Dorset environmental officers and residents claim the introduction of a 5p carrier bag charge will be insufficient, or even adverse for the improvement of the coastline’s ecological state.
Following the Queen’s speech, it has been announced that a bag levy, charging 5p per bag, will be implemented in the UK by October next year. Daily Mail’s six-year ‘Banish the Bags’ campaign has at last become a reality, in the hope of cutting the use of environmentally-damaging plastic bags by up to three-quarters.
But despite Wales’ and Northern Ireland’s success with the levy – cutting the number of bags used each year from 130 to 22 – East Dorset campaign group, ‘Friends of the Earth’ believe the charge will be irrelevant to the improvement of the coastline’s current economic state.
Angela Pooley, a campaigner for ‘Friends of the Earth’, says:
“British beaches have currently got the highest level of rubbish in twenty years. A 5p carrier bag charge is not going to be able to make a difference alone. Especially as our town is full of students, who might not understand the impact of rubbish as much as others.”
However, with 70 plastic bags littering each mile of the British coastline, Prime Minister David Cameron expects the bag levy to visibly better the situation, should the public support the new enforcement.
Ronald Whittaker, a member of the Bournemouth Environment Committee, supports the Government’s confirmation of plans for the carrier bag charge, but feels there is room for improvement:
“I think it’s a good starting point but Dorset’s coastline is in such an awful state that the Government should have gone all out on the ban if they are going to at all. They have excluded biodegradable and paper bags – both of which can still harm the environment, and are only including large superstores. It’s not enough for a problem this big.”
Sure enough, the charge will only apply to supermarkets and other large stores, excluding small corner shops with 500 or fewer employees. The profits made on the levy will go to charities involved in helping with environmental damage caused specifically by the carrier bags.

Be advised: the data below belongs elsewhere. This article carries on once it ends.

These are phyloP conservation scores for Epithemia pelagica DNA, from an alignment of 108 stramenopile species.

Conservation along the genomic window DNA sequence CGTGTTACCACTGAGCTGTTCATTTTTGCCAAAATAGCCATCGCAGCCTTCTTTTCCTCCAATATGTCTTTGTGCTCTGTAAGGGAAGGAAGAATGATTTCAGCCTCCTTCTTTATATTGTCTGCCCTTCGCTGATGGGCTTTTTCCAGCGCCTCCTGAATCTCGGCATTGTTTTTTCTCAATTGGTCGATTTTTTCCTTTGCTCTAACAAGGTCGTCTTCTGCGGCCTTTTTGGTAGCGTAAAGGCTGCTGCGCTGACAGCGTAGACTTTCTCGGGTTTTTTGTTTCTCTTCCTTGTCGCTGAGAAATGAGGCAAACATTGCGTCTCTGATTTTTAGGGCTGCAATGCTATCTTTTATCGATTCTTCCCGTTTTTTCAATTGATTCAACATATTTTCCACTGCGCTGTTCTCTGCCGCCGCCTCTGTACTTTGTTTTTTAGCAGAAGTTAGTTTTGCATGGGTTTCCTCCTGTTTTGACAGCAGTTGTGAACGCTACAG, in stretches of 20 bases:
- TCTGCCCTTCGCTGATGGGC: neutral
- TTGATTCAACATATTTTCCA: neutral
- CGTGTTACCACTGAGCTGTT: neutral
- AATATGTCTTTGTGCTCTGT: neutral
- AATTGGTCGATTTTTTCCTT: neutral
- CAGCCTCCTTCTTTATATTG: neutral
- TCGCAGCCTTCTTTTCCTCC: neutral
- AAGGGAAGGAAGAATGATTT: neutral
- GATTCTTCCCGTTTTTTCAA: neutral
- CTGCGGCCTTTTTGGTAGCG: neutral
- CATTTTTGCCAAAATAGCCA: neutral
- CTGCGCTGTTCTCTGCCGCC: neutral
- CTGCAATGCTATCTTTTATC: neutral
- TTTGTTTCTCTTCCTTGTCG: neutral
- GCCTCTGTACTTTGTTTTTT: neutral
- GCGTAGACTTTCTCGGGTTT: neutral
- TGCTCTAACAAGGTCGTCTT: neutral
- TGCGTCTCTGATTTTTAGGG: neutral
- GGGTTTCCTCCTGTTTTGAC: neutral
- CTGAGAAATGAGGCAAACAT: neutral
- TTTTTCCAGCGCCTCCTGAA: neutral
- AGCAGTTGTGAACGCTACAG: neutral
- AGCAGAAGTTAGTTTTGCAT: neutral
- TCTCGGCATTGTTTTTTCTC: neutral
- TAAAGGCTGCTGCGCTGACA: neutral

‘Surfers Against Sewage’ is a national campaign group which does just that, protecting national marine life including Dorset’s coastline. The group has run several campaigns, but hope the carrier bag charge will be a turning point.
Dom Ferris, the group’s Campaigns Officer, says:
“We run regular campaigns, such as the ‘Big Beach Clean’, but they very rarely have long-term positives for beaches. We need a sustainable and consistent method like this to preserve our coastlines and sea-life. If everyone backs the plans, what could go wrong?”
But not everyone does. 82-year old Bournemouth resident, Rose Jupp, has lived in Dorset her whole life and believes the carrier bag charge could in fact have an adverse effect on the town’s environment. “The population of our town is overrun with students. They aren’t the type of people who are going to go and buy themselves an environmentally-friendly cotton bag to save money”, she says, “and they’re also not going to pay the 5p. They will just drop their litter on the floor, instead of holding it in a carrier bag until they find a bin”.
And she is right. 20-year old Bournemouth University student, Gino Meeajaun, suggests the 5p carrier bag charge may actually worsen the litter problem in Bournemouth. “If I don’t have a carrier bag and there are no bins near, I will hold my hands up and say I will sometimes drop my litter on the floor. I usually use carrier bags for holding my rubbish until I find a bin, and obviously the bag goes in the bin too.”
Nonetheless, the bag levy is specifically targeting non-degradable carrier bags (with a 1000-year life), and without providing customers with them in the first place, surely the problem can only get better. Ronald Whittaker, Bournemouth Environment Committee Member added, “We know not everyone will be as co-operative as we need, but we have ensured our police are going to be much hotter on litter fines”. Looks like some of us might be in for a shock.
Click here for more information on how to preserve your local coastline.